Creating an association matrix forms the basis for many other techniques covered in this course, including link charting. Association matrix, as the name may suggest, involves plotting out the associations or connections between entities. These entities can be individuals, organizations, loose-knit groups (such as Anonymous, or ISIS) or other communities.
The purpose of the association matrix is to allow you to see connections between individuals that may not be immediately obvious. For instance, if you know that 3 individuals who attend Legitimate Businessman’s Social Club are known members of the New Jersey mob, you may begin to suspect (rightly) that the 2 individuals you know who also attend but whom you have no other information on may be connected as well.
The steps to performing an association matrix are as follows:
- Identify what entities you would like to examine
- Choose symbols for the connections
- Plot them on the table
- Examine the table for potential connections
We’ll work through these steps step by one.
Identify entities for examination
In this first step, you choose what you want to examine. One simple way to begin this step is to begin with someone known to be involved in the activity under investigation and branch out from their contacts. For instance, if you know that John has been convicted of drug dealing and operates out of a gun shop, you might examine John’s contacts and those of other known drug dealers or buyers.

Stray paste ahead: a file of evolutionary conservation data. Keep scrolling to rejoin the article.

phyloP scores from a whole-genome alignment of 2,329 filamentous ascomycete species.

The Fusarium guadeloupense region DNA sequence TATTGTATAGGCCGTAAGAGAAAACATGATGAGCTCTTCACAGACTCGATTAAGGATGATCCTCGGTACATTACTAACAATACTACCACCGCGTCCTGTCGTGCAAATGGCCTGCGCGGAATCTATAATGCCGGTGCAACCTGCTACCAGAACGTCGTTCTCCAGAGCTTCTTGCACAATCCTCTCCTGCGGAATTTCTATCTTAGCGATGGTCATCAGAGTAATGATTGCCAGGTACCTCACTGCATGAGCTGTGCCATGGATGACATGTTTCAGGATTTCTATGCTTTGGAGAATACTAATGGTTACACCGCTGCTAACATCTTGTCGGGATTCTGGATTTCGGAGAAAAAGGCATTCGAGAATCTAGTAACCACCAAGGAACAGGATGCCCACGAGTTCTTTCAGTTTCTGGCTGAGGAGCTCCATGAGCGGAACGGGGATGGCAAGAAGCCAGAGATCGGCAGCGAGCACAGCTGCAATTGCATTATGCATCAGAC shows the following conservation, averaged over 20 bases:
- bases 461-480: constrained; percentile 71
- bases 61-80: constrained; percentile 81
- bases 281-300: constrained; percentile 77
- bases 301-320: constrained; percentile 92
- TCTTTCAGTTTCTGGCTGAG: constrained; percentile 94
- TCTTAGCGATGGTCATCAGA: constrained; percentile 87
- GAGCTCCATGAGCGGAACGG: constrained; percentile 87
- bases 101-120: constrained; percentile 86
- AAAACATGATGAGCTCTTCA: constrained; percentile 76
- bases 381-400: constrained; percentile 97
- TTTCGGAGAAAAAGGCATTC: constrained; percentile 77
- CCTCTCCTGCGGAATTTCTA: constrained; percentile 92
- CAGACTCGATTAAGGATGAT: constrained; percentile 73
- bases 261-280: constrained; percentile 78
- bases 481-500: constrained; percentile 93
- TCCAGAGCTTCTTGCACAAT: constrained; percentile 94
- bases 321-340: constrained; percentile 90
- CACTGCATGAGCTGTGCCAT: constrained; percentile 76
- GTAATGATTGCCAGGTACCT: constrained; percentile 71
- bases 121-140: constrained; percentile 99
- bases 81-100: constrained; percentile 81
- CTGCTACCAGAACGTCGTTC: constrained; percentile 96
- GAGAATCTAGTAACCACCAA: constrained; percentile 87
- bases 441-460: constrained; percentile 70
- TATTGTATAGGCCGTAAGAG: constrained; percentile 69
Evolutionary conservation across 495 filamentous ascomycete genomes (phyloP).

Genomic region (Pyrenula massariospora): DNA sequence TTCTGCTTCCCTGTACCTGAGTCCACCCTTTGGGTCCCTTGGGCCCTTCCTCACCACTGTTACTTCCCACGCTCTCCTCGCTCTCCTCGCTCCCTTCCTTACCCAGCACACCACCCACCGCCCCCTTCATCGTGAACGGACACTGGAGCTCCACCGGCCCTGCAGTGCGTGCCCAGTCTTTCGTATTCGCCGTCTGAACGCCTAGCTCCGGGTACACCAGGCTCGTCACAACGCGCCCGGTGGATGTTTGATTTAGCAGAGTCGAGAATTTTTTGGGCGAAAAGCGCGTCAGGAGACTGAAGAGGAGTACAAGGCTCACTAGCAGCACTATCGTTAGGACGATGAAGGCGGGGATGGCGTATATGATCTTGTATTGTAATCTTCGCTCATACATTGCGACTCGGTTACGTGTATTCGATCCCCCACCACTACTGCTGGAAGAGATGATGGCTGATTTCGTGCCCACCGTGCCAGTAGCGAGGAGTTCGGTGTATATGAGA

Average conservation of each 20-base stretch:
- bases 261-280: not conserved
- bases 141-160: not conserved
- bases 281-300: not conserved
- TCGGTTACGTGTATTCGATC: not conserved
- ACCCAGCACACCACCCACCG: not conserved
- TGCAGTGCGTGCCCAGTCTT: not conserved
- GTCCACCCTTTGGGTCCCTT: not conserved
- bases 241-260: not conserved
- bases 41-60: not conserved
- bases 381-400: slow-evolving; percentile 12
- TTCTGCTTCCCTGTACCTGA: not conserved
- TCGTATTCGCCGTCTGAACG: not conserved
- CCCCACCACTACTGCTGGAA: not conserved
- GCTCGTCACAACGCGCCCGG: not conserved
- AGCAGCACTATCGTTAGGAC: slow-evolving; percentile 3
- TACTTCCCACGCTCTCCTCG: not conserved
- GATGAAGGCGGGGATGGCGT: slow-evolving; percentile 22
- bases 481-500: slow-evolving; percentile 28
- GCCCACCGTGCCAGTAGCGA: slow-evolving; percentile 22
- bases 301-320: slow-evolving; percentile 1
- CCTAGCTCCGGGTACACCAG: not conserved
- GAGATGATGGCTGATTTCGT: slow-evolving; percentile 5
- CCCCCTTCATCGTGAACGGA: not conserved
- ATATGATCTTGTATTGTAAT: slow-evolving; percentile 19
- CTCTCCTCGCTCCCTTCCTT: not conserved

This a simple association chart from the UNODC. The matrix shows 5 individuals and 3 organizations. Based on notations made in this chart you can identify associations between these individuals.
Choose symbols for the connections
The simplest notation is one given in FM 34-60 Counterintelligence (pg. 110), where a filled in circle represents a known association and an open circle represents a suspected association.
A more complex association chart is used by UNODC Analysts,
If you think back to our lesson on the Intelligence Cycle, with the reliability and validity charts (reproduced below), you can use these to consistently determine whether a link is confirmed or suspected.
|Reliable – Source’s reliability is unquestioned or has been well-tested in the past||A
|Usually reliable – Source’s reliability can usually be relied upon as factual. The majority of past information has proven to be reliable||B||Probably true||2|
|Unreliable – Source’s reliability has been sporadic||C||Possibly true||3|
|Unknown – Source’s reliability cannot be judged. Authenticity or trustworthiness has not been determined by either experience or investigation.||D||Factually unknown||4|
The UNODC recommendation is that you consider a link confirmed when it is A1, A2, B1 or B2 and unconfirmed when it is evaluated differently.
Plot them on the table
Now it’s time to actually plot the information you’ve gathered. Two examples are provided below:
The numbers at the bottom include numbers. These are the number of links. The higher the number, the more connections these individuals have to each other.